|25 Field Artillery Regiment|
25 Field Artillery Regiment emblem
South African Army Artillery Corps|
Army Conventional Reserve
|Collar Badge||Bursting grenade with seven flames|
|Beret Colour||Oxford Blue|
|Artillery Battery Emblems|
|Artillery Beret Bar circa 1992|
Origin[edit | edit source]
This unit was originally formed as 25 Composite Regiment on 17 May 1977 and was based in Potchefstroom. As a composite unit, it comprised
- a couple of gun batteries,
- heavy mortars and,
- counter artillery locating radar elements.(typically using the Cymbeline Mk1 locating radar)
Conversion to a Medium Regiment[edit | edit source]
By 1984 the regiment was altered with the removal of its mortar and radar and its conversion to a medium regiment.
Operations[edit | edit source]
On 3 May 1984 the regiment was added to the operational control of Far North Command. As a Citizen Force Regiment, its primary function was artillery support and it secondary function as infantry. The regiment was operational in the border area with Zimbabwe in 1980 and in South West Africa in 1983.
Traditions[edit | edit source]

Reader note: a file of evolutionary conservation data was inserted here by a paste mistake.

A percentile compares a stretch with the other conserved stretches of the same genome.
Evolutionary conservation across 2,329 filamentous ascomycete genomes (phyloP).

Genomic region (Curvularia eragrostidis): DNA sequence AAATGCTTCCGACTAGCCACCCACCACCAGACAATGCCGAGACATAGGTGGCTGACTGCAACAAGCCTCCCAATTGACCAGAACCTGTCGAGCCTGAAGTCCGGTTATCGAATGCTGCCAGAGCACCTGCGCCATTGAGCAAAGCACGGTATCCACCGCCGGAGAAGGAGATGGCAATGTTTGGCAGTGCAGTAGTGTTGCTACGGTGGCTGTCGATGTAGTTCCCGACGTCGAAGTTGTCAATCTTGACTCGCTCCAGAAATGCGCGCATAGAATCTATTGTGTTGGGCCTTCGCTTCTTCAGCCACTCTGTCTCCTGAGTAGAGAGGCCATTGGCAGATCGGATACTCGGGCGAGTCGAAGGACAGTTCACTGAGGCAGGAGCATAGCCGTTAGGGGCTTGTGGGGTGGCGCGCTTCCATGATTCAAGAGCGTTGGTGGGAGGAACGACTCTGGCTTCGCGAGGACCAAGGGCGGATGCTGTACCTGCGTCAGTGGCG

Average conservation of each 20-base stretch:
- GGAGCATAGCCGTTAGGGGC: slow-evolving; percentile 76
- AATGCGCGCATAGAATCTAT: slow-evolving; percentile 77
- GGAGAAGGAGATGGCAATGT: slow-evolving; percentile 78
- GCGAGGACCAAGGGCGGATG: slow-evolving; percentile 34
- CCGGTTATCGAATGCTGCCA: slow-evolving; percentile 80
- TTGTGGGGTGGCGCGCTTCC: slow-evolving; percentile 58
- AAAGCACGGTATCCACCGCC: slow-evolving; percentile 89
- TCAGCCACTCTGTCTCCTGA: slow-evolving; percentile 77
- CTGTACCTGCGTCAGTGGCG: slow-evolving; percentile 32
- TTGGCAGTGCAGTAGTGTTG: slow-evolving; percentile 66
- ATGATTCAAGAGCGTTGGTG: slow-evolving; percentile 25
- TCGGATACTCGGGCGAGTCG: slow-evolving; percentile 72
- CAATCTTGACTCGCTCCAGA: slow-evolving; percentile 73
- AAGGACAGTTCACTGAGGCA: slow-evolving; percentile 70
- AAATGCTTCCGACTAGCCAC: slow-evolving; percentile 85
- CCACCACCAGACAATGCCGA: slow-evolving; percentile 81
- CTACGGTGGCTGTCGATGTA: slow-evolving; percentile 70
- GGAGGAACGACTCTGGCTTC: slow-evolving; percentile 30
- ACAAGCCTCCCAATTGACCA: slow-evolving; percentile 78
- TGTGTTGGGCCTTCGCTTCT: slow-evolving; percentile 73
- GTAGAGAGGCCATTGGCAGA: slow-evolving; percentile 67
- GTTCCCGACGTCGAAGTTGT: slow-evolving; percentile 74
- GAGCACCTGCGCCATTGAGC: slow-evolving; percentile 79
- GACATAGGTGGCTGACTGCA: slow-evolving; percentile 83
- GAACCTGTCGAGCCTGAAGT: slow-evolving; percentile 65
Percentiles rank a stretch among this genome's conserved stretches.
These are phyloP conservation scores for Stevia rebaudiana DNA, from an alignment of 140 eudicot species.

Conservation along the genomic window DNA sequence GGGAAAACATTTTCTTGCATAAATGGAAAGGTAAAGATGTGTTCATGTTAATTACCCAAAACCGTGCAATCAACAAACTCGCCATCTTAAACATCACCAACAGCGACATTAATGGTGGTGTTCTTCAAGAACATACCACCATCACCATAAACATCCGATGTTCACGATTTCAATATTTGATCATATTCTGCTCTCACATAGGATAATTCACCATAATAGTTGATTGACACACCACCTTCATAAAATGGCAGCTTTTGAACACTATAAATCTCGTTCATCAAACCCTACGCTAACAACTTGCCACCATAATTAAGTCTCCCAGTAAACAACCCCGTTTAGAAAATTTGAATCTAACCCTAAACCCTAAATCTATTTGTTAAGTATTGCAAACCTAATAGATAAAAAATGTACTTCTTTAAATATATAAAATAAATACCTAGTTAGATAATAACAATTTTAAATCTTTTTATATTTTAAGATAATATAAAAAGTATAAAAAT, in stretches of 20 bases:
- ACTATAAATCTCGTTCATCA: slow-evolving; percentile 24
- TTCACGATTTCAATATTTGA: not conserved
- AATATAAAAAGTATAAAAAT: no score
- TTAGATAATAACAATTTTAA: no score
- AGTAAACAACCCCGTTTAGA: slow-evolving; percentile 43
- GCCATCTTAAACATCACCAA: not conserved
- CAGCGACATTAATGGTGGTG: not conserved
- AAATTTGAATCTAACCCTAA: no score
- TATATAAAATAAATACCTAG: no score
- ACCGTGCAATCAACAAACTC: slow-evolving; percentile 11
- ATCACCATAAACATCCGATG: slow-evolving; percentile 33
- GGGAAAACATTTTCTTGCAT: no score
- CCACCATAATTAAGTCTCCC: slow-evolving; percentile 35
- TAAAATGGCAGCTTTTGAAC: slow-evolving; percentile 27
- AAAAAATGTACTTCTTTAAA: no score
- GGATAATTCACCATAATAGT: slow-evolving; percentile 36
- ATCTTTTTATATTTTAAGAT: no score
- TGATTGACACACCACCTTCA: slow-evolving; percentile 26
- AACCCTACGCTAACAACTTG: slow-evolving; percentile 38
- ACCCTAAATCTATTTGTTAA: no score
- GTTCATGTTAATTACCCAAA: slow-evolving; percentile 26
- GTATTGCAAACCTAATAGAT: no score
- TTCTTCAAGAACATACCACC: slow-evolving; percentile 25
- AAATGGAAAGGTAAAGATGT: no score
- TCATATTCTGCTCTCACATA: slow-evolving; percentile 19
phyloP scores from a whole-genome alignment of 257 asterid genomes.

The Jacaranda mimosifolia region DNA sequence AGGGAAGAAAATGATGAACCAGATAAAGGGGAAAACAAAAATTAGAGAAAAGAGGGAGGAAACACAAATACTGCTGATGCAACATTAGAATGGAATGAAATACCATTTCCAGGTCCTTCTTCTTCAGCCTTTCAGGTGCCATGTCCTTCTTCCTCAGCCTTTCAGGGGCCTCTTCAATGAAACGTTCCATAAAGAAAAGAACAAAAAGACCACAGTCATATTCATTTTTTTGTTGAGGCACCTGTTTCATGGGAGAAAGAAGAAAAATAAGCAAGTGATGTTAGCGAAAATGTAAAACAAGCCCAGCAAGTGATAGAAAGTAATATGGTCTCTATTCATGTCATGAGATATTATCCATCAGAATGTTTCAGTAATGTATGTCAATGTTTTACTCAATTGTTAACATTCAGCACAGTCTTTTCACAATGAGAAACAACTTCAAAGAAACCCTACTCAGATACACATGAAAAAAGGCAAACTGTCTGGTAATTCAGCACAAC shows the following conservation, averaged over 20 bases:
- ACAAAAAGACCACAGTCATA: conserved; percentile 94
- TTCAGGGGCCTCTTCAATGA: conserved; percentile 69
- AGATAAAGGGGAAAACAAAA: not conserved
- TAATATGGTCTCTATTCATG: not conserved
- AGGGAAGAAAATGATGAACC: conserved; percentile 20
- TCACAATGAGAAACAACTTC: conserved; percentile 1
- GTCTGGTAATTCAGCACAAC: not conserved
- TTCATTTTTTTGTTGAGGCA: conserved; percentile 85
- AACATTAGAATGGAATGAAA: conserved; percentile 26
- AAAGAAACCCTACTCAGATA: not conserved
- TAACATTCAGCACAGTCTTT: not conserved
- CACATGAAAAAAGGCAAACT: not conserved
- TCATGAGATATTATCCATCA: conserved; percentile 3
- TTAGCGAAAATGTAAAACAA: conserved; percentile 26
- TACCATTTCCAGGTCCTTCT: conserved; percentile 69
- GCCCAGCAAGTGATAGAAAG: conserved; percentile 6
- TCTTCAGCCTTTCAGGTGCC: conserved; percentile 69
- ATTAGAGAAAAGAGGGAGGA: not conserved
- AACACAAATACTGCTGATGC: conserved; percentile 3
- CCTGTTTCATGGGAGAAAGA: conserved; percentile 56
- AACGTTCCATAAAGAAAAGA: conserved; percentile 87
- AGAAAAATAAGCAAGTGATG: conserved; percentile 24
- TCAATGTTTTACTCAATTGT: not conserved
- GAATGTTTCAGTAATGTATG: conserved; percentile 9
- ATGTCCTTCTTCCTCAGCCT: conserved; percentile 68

Emblem design[edit | edit source]
The regiment had a typical artillery tradition and instead of having colours considered its cannons its colours. The unit received its ceremonial emblems on 21 September 1984. The emblem has the traditional artillery background colours of red and dark blue separated by a gold glowing line depicting the Mooi River. The gold penny represents efficiency while the strikes typify artillery fire. This design also can be seen to show the radar element which was previously part of the unit.
Commanding Officer saber[edit | edit source]
Commanding officers were issued a ceremonial saber for the taking over of command.
Commanding officers[edit | edit source]
- Commandant J.P. Aukamp
- Commandant H.A. Labuschagne
Insignia[edit | edit source]
Dress Insignia[edit | edit source]
References[edit | edit source]
- Further reading: Wilsworth, Clive. First In, Last Out: The South African Artillery in Action: 1975-1988. 30 Degrees South. ISBN 978-1-920143-40-4. http://www.30degreessouth.co.za/first_in_last_out.htm.
[edit | edit source]
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